The big takeaway point from last night is this: Starlin Castro has the ability to be an impact player. Before his first at bat, everyone wanted to know whether he could adjust to the majors and if he'd be intimidated in the box. What we learned last night is he wasn't too over-eager at the plate and could punish the mistakes of an opposing pitcher. In the second inning, Castro saw one of the nastiest curves Homer Bailey could throw get called for a strike on the inside corner. He then deposited the next pitch, a hanging curve, to the right field stands for a 3-run homer. Three innings later, Castro hit a gapper to left field with the bases loaded for a triple to drive in three more runs. At least in the small sample size we have so far, it's nice to see the "uses all fields" portion of the scouting report hold true. Castro ended the night 2-for-5, HR, 6 RBI.
Lost in the hype of the Castro debut, Marlon Byrd added a home run of his own in the third inning, his sixth on the season. Byrd just keeps on hitting and is off to a ridiculous start. If he stays on the current pace, he's projected to have a career high 33 home runs by the end of the season.
Fontenot added added a pinch-hit grand slam in the 8th to cap the Cubs scoring.
The pitching for the Cubs was less than impressive. Silva only lasted five innings and gave up four runs on ten hits. In a game where your team is up by 9 after five innings, most pitchers say it is hard to keep focus and stay as sharp as you are in a tight game. I am hoping this was the case for Silva. However, based on his track record, there are going to be nights where hits just happen to drop against Silva. What matters is whether he is able to scatter those hits or whether they come all at once.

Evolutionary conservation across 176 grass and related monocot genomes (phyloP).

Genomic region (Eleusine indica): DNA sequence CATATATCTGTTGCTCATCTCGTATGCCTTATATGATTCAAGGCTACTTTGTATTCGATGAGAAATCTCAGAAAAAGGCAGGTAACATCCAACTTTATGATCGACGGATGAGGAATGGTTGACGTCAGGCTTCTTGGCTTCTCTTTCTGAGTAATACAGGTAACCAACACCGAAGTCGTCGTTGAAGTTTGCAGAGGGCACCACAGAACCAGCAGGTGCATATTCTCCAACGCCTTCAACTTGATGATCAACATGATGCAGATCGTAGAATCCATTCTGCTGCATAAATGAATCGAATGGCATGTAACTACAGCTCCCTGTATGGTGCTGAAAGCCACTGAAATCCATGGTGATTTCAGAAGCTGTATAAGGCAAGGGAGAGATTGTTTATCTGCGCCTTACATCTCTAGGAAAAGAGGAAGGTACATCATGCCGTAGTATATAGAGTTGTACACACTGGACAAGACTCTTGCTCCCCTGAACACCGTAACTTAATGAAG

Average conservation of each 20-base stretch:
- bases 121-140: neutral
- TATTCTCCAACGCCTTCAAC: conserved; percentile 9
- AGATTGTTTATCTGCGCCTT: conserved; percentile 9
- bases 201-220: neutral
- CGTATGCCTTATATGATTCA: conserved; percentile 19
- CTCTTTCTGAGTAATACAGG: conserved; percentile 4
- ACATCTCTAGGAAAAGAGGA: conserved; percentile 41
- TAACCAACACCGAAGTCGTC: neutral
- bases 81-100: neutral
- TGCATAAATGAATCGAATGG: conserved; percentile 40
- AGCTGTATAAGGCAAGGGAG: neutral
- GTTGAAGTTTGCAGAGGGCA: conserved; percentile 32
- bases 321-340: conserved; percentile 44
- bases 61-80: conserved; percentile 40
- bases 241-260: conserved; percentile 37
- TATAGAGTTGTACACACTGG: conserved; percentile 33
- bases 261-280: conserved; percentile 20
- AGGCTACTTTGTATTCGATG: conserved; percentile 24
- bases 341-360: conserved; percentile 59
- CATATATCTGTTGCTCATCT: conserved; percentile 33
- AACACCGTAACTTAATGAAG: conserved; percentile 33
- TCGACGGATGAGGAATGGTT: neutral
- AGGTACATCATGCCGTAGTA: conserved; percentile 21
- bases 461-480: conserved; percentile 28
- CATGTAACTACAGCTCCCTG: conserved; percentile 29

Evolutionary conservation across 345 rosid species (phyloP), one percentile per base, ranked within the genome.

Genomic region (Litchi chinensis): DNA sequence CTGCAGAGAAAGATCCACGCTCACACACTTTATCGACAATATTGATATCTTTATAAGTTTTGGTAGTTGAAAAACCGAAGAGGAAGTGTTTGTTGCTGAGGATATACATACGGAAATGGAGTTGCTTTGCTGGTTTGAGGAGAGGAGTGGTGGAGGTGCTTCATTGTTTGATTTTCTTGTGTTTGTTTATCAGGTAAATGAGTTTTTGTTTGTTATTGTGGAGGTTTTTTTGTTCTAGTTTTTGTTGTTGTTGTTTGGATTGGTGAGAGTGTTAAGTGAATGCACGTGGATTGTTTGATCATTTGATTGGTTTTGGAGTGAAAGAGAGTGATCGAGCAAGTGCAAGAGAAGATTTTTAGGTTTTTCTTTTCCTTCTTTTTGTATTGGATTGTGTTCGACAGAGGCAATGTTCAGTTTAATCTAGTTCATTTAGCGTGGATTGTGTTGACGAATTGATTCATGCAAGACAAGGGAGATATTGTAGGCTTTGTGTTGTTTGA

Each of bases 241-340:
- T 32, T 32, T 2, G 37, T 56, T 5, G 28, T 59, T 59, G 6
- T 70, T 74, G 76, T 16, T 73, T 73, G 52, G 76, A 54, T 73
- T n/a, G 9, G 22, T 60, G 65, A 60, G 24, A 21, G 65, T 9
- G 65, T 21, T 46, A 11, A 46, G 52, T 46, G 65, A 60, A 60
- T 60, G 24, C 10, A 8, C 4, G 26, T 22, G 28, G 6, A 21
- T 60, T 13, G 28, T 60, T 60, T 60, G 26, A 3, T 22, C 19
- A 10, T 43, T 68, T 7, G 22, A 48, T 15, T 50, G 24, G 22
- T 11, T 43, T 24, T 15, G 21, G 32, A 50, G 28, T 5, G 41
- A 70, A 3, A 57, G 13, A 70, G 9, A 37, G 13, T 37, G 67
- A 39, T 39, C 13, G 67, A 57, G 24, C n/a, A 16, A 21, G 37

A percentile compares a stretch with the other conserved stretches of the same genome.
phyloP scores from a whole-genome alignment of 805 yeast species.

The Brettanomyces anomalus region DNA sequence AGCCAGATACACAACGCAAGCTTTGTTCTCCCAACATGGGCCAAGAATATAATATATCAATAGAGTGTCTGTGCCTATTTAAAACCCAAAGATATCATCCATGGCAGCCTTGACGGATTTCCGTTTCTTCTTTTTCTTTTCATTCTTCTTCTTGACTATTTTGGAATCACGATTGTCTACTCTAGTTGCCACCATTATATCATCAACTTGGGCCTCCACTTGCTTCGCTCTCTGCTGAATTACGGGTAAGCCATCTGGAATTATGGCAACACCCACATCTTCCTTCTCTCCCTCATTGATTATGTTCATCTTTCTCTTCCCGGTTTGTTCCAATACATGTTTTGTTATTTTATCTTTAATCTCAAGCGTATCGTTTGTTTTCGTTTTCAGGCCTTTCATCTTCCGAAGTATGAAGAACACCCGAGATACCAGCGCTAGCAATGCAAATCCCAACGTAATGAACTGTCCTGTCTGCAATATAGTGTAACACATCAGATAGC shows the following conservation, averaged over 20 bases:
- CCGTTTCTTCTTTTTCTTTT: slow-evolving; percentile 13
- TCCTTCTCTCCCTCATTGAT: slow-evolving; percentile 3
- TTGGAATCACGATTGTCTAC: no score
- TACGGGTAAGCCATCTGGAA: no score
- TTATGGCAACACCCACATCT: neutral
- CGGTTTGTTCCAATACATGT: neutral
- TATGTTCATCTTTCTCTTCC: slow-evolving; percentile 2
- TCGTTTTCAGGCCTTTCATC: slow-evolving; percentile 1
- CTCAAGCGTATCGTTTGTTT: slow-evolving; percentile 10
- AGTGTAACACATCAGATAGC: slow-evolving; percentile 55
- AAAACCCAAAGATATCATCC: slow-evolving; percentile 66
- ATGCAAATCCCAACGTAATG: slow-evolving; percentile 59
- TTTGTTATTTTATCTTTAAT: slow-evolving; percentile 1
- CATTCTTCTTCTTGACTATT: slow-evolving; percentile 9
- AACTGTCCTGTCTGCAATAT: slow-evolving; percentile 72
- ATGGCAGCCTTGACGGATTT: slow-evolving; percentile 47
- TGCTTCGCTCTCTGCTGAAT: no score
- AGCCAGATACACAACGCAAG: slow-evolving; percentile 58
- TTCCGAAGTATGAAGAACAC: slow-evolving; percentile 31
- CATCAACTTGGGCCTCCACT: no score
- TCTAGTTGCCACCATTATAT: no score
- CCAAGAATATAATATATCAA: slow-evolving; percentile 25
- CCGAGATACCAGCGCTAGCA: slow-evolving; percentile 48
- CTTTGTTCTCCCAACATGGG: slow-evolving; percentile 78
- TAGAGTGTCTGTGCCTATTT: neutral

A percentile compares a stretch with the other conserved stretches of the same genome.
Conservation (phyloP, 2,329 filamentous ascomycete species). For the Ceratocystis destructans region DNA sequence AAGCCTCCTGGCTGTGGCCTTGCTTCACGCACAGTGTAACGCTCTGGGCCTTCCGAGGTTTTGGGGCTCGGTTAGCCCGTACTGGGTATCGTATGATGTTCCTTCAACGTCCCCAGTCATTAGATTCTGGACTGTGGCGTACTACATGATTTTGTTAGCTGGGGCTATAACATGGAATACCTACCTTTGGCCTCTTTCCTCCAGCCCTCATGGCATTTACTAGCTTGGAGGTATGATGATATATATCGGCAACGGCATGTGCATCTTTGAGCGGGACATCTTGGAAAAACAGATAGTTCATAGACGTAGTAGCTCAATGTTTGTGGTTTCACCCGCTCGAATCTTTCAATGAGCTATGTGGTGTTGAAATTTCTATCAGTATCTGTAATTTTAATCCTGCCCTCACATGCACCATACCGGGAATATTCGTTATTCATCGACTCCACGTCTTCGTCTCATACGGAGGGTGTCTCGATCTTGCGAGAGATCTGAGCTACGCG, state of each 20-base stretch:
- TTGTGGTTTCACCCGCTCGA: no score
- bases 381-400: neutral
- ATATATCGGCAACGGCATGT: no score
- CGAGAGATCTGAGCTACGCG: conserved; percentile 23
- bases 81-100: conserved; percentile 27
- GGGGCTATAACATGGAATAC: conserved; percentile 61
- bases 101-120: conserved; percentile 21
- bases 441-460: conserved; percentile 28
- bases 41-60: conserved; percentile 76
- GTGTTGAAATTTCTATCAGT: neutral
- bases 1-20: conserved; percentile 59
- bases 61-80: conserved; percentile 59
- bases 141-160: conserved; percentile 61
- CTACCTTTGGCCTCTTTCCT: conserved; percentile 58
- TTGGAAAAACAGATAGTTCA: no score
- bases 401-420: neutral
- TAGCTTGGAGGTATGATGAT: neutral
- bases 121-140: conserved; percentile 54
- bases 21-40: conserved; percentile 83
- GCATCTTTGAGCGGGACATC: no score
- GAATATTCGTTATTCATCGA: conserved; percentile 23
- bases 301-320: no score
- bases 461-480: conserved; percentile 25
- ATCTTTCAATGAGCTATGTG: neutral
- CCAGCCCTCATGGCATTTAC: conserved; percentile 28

John Grabow continued his terrible excuse for pitching in the 9th inning and allowed the Reds to score 3 runs. It is nice to see Lou trying to get Grabow some experience in non-pressure situations. What isn't nice to see is Grabow hanging pitches constantly. I'm no pitching coach, so I don't know what he is doing wrong, but I do know that it needs to stop.
My complaints aside, the Cubs offense woke up once again, our top prospect gave Cubs fans a taste of his potential with a historic performance, and most importantly the Cubs can add another one to the "W" column.
Last time I did the Gamecast, I noted that the Cubs had the decided advantage in the pitching matchup, and we lost...as Charlie Morton had the best game of his season. So..this time I'm not going to disparage Mr. Bailey, only noting that he's got 4 ND in 5, and that he had the best start of his season last time out against STL. We'll see what we get with Silva, who struggled some last Saturday against the Snakes (in a game we came back and won - I was there...good times). However there have been some reports of Silva having a sore hand. Hopefully he's ready to give us at least 6 good innings tonight.